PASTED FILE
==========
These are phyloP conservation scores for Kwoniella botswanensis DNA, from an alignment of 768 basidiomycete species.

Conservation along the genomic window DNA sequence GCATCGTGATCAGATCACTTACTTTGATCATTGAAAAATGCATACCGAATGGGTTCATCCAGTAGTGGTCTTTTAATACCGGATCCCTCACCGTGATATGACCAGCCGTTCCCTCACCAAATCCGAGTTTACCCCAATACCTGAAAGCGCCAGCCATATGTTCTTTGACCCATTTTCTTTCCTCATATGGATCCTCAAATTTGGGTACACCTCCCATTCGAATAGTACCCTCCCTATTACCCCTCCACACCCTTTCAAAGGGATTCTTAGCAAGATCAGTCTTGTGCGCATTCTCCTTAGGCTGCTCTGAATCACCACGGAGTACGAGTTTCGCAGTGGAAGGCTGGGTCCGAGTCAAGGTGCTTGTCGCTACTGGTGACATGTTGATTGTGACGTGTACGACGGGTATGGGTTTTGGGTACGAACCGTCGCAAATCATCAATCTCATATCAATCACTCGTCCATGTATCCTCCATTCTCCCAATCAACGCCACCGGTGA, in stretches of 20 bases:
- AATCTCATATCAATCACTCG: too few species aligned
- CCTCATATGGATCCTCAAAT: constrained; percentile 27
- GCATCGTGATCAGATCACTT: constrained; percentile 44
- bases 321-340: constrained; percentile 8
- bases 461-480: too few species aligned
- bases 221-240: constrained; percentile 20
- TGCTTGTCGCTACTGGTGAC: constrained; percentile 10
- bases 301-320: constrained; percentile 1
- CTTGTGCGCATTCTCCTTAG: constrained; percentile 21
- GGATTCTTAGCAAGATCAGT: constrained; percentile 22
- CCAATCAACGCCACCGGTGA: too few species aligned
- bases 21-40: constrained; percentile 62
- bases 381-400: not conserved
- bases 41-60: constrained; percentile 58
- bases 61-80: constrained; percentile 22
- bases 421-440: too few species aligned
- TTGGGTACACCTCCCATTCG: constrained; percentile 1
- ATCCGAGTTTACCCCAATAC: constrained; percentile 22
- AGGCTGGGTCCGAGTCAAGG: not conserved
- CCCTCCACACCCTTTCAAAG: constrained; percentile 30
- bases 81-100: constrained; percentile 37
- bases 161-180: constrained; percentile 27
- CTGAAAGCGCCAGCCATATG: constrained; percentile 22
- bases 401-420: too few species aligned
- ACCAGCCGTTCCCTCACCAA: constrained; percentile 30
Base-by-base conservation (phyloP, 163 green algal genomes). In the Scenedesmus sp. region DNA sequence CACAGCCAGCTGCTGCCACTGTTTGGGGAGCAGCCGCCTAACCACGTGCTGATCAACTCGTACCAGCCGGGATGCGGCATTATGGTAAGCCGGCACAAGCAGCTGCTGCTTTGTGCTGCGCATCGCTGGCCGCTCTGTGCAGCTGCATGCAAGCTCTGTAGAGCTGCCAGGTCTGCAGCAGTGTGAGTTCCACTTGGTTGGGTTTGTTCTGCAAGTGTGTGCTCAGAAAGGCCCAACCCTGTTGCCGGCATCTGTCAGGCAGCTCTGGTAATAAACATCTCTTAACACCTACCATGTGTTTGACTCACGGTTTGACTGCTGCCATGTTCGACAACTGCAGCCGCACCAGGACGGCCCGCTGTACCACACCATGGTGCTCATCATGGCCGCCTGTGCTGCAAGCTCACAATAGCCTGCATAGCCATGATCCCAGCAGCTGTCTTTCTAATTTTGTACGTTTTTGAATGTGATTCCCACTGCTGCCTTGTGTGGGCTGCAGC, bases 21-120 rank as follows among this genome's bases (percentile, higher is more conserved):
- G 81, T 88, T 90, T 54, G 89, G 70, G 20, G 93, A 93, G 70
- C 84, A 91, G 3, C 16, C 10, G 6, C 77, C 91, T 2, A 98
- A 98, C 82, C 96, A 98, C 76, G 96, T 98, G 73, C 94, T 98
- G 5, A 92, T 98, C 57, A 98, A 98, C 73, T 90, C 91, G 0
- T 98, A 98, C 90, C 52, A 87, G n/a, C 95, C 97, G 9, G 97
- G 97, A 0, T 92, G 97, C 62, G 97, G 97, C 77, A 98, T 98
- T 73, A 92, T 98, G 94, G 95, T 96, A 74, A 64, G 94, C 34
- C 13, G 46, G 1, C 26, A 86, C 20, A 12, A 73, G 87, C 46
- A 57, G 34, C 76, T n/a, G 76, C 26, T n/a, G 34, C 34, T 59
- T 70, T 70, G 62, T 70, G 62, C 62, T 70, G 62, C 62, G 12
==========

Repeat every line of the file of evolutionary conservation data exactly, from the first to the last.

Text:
These are phyloP conservation scores for Kwoniella botswanensis DNA, from an alignment of 768 basidiomycete species.

Conservation along the genomic window DNA sequence GCATCGTGATCAGATCACTTACTTTGATCATTGAAAAATGCATACCGAATGGGTTCATCCAGTAGTGGTCTTTTAATACCGGATCCCTCACCGTGATATGACCAGCCGTTCCCTCACCAAATCCGAGTTTACCCCAATACCTGAAAGCGCCAGCCATATGTTCTTTGACCCATTTTCTTTCCTCATATGGATCCTCAAATTTGGGTACACCTCCCATTCGAATAGTACCCTCCCTATTACCCCTCCACACCCTTTCAAAGGGATTCTTAGCAAGATCAGTCTTGTGCGCATTCTCCTTAGGCTGCTCTGAATCACCACGGAGTACGAGTTTCGCAGTGGAAGGCTGGGTCCGAGTCAAGGTGCTTGTCGCTACTGGTGACATGTTGATTGTGACGTGTACGACGGGTATGGGTTTTGGGTACGAACCGTCGCAAATCATCAATCTCATATCAATCACTCGTCCATGTATCCTCCATTCTCCCAATCAACGCCACCGGTGA, in stretches of 20 bases:
- AATCTCATATCAATCACTCG: too few species aligned
- CCTCATATGGATCCTCAAAT: constrained; percentile 27
- GCATCGTGATCAGATCACTT: constrained; percentile 44
- bases 321-340: constrained; percentile 8
- bases 461-480: too few species aligned
- bases 221-240: constrained; percentile 20
- TGCTTGTCGCTACTGGTGAC: constrained; percentile 10
- bases 301-320: constrained; percentile 1
- CTTGTGCGCATTCTCCTTAG: constrained; percentile 21
- GGATTCTTAGCAAGATCAGT: constrained; percentile 22
- CCAATCAACGCCACCGGTGA: too few species aligned
- bases 21-40: constrained; percentile 62
- bases 381-400: not conserved
- bases 41-60: constrained; percentile 58
- bases 61-80: constrained; percentile 22
- bases 421-440: too few species aligned
- TTGGGTACACCTCCCATTCG: constrained; percentile 1
- ATCCGAGTTTACCCCAATAC: constrained; percentile 22
- AGGCTGGGTCCGAGTCAAGG: not conserved
- CCCTCCACACCCTTTCAAAG: constrained; percentile 30
- bases 81-100: constrained; percentile 37
- bases 161-180: constrained; percentile 27
- CTGAAAGCGCCAGCCATATG: constrained; percentile 22
- bases 401-420: too few species aligned
- ACCAGCCGTTCCCTCACCAA: constrained; percentile 30
Base-by-base conservation (phyloP, 163 green algal genomes). In the Scenedesmus sp. region DNA sequence CACAGCCAGCTGCTGCCACTGTTTGGGGAGCAGCCGCCTAACCACGTGCTGATCAACTCGTACCAGCCGGGATGCGGCATTATGGTAAGCCGGCACAAGCAGCTGCTGCTTTGTGCTGCGCATCGCTGGCCGCTCTGTGCAGCTGCATGCAAGCTCTGTAGAGCTGCCAGGTCTGCAGCAGTGTGAGTTCCACTTGGTTGGGTTTGTTCTGCAAGTGTGTGCTCAGAAAGGCCCAACCCTGTTGCCGGCATCTGTCAGGCAGCTCTGGTAATAAACATCTCTTAACACCTACCATGTGTTTGACTCACGGTTTGACTGCTGCCATGTTCGACAACTGCAGCCGCACCAGGACGGCCCGCTGTACCACACCATGGTGCTCATCATGGCCGCCTGTGCTGCAAGCTCACAATAGCCTGCATAGCCATGATCCCAGCAGCTGTCTTTCTAATTTTGTACGTTTTTGAATGTGATTCCCACTGCTGCCTTGTGTGGGCTGCAGC, bases 21-120 rank as follows among this genome's bases (percentile, higher is more conserved):
- G 81, T 88, T 90, T 54, G 89, G 70, G 20, G 93, A 93, G 70
- C 84, A 91, G 3, C 16, C 10, G 6, C 77, C 91, T 2, A 98
- A 98, C 82, C 96, A 98, C 76, G 96, T 98, G 73, C 94, T 98
- G 5, A 92, T 98, C 57, A 98, A 98, C 73, T 90, C 91, G 0
- T 98, A 98, C 90, C 52, A 87, G n/a, C 95, C 97, G 9, G 97
- G 97, A 0, T 92, G 97, C 62, G 97, G 97, C 77, A 98, T 98
- T 73, A 92, T 98, G 94, G 95, T 96, A 74, A 64, G 94, C 34
- C 13, G 46, G 1, C 26, A 86, C 20, A 12, A 73, G 87, C 46
- A 57, G 34, C 76, T n/a, G 76, C 26, T n/a, G 34, C 34, T 59
- T 70, T 70, G 62, T 70, G 62, C 62, T 70, G 62, C 62, G 12